Government cuts red tape for Victoria’s $1.4 billion screen industry

07 August, 2014 by Press Release

Victoria will have a new legal framework for commercial filming on public land managed by local councils and state government agencies after legislation designed to cut red tape for the state’s $1.4 billion screen industry was passed today by the Victorian Parliament.

Innovation Minister Louise Asher said that the Filming Approval Bill 2014 showed that the Napthine Government was determined to encourage greater Australian and international screen production investment in Victoria.


“These changes create a consistent, prompt, transparent and responsive approval process for screen practitioners operating in Victoria, reinforcing our reputation as a leading centre for screen business in the Asia Pacific region,” Ms Asher said.

The Act introduces eight film friendly principles which will provide that public agencies must:

1) not unreasonably withhold approval, subject to appropriate operational, public amenity, safety and security or environmental/heritage arrangements;
2) approve or refuse permits in a timely manner and take reasonable steps to respond to an applicant within 5 business days;
3) set out any reasons for refusing a filming permit;
4) take reasonable steps to provide a single point of contact for filmmakers;
5) ensure that any application forms or other documents are consistent with a standard approved by Film Victoria;
6) consider the broader economic benefits that commercial filming will bring to the community when setting fees for filming permits and ensure fees charged do not exceed cost recovery;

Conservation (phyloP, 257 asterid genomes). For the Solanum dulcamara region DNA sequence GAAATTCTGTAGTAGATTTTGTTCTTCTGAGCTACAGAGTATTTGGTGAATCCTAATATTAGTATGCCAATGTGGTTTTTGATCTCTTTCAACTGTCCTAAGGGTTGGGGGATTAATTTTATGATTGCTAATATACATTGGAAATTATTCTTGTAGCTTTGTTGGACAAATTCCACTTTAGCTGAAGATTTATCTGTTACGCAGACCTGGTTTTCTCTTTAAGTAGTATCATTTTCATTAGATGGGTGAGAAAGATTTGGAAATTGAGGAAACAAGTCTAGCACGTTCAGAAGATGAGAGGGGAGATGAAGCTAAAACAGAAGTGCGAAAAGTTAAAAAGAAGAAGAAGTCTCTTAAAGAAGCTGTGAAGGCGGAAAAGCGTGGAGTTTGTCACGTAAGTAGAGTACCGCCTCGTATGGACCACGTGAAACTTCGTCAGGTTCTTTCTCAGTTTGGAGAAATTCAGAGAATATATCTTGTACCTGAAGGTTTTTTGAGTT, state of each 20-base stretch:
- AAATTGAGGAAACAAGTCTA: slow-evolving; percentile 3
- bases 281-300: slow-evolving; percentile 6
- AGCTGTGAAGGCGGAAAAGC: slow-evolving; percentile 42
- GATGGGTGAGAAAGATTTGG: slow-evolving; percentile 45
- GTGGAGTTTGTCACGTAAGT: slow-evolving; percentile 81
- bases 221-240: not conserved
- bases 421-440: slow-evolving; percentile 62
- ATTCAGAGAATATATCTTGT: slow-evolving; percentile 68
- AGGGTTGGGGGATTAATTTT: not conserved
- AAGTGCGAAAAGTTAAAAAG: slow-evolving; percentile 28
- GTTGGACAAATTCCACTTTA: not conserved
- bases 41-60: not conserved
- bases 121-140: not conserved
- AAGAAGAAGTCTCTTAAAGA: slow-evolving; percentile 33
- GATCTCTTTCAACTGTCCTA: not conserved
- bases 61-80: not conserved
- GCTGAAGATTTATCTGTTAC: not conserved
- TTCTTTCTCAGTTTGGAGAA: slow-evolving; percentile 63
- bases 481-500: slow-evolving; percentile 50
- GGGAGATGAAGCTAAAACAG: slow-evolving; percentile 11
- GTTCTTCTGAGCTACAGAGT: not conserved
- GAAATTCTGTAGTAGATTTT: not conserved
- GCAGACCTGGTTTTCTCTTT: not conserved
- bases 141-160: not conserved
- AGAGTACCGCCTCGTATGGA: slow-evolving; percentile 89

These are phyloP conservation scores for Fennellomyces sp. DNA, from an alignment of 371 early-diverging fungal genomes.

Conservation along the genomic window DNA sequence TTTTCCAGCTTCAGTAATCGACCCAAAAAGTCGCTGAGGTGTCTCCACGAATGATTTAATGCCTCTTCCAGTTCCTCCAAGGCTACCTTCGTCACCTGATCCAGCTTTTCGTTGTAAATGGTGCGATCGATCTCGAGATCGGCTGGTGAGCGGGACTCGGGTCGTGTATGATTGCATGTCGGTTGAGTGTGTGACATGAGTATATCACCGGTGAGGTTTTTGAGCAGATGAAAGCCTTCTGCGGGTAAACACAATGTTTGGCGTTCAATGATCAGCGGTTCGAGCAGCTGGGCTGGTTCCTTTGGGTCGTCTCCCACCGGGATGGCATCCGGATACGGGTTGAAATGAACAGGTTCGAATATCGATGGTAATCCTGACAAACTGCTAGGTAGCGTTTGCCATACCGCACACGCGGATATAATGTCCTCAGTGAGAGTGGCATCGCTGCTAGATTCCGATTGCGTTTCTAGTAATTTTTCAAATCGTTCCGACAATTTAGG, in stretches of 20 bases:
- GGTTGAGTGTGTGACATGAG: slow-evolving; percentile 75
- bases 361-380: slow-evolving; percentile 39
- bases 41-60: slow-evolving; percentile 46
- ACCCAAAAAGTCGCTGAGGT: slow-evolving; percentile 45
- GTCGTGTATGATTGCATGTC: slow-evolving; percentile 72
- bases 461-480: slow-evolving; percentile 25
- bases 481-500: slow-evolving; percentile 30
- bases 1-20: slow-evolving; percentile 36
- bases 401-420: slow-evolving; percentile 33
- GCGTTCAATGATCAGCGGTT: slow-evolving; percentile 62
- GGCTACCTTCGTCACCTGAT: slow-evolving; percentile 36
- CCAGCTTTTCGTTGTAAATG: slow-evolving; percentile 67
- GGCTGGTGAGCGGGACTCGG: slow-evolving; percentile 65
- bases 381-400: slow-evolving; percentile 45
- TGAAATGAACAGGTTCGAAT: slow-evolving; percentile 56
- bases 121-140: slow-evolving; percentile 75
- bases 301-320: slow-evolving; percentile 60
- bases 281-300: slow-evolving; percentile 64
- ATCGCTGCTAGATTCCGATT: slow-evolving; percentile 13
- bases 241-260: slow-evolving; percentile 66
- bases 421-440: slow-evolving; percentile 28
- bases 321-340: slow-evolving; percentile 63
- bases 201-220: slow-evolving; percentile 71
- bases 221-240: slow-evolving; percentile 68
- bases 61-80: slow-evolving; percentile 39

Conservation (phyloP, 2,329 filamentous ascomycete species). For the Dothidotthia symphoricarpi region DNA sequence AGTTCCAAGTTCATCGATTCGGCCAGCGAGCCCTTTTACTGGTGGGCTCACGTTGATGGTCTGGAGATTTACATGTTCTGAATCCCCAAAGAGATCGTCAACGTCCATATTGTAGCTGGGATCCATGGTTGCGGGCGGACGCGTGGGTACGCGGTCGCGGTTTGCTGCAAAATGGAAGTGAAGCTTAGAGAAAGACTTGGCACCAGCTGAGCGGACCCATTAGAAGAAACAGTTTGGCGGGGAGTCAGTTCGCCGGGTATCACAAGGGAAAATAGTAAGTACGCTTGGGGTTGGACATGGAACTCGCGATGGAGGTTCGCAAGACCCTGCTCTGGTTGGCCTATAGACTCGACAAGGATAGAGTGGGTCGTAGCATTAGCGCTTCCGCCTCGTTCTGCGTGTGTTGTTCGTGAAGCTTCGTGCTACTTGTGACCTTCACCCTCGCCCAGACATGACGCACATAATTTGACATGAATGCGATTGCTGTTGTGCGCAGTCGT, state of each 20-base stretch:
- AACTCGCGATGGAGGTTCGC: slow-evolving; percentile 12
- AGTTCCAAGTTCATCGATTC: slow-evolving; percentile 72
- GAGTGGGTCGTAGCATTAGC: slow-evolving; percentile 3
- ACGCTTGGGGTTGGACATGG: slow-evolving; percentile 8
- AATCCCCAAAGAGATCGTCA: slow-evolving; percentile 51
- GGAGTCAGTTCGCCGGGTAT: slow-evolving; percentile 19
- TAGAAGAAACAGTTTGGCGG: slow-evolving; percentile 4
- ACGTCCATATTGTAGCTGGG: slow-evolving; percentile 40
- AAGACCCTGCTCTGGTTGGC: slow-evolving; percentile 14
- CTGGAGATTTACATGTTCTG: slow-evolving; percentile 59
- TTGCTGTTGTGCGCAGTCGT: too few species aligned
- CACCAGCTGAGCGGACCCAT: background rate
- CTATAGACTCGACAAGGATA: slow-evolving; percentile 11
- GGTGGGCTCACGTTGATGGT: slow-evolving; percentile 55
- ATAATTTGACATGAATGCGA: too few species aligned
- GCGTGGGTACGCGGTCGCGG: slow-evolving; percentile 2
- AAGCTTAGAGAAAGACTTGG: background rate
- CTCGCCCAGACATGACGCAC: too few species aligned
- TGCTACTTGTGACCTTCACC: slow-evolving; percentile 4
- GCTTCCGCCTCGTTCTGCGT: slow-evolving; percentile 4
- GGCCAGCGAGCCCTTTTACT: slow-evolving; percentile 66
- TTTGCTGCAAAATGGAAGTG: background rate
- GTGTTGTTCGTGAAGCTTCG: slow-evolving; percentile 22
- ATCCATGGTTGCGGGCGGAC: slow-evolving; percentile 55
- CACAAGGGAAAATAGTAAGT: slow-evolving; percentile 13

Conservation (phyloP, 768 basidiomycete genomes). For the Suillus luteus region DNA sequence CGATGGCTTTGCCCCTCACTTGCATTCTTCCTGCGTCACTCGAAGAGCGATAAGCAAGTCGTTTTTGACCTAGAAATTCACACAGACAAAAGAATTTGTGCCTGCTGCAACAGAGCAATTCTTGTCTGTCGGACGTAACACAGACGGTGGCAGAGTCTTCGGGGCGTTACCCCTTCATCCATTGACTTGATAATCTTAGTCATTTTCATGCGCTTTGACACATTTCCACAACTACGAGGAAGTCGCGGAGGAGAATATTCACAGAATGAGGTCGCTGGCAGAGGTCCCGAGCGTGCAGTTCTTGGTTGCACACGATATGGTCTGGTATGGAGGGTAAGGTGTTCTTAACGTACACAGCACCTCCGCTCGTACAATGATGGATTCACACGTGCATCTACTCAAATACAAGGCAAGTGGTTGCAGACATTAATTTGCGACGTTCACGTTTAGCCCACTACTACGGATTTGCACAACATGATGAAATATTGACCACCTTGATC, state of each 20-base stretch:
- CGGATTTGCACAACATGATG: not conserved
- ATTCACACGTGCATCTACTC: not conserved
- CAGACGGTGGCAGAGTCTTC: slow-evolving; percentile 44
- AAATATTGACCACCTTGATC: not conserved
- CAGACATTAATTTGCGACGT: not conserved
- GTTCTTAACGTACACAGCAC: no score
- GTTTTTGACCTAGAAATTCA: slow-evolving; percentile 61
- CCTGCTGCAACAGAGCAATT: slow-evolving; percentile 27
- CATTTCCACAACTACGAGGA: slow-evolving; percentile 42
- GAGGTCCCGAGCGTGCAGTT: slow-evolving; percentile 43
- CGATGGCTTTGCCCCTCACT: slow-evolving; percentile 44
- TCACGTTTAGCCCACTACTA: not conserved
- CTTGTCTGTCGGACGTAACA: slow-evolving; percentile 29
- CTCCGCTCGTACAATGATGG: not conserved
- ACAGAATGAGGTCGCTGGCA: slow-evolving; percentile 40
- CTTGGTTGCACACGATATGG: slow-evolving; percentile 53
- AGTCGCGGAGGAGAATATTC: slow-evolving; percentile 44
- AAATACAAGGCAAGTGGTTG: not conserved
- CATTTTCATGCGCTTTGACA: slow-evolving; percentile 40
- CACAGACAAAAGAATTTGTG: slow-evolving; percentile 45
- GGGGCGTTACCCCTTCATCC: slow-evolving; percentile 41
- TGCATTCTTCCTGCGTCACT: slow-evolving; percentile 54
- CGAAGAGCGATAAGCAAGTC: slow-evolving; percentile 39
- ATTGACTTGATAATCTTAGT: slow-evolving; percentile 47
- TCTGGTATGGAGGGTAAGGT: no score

7) provide clear information about how a person may apply for a filming permit; and
8) take reasonable steps to ensure that film permitting officers are given appropriate information about the film and television industries.

The Act will harmonise what are currently widely differing permit approval policies, processes, timeframes, fees and documentation across Victoria’s local councils and government entities.

“The screen industry is highly competitive, deadline driven and cost sensitive. The ease of doing business is a key consideration for a footloose production finalising its project location,” Ms Asher said.

“These principles are backed by legislation to ensure that key public entities across Victoria will apply the same process when assessing a film application and facilitate filming on public land, subject to public amenity, safety and security and heritage, environment and operational requirements.”

Public agencies, including local councils, will need to comply with the Act from 1 March 2015. Film Victoria, the state screen agency, is working with public agencies and councils to develop resources to help frontline staff understand and apply the new principles.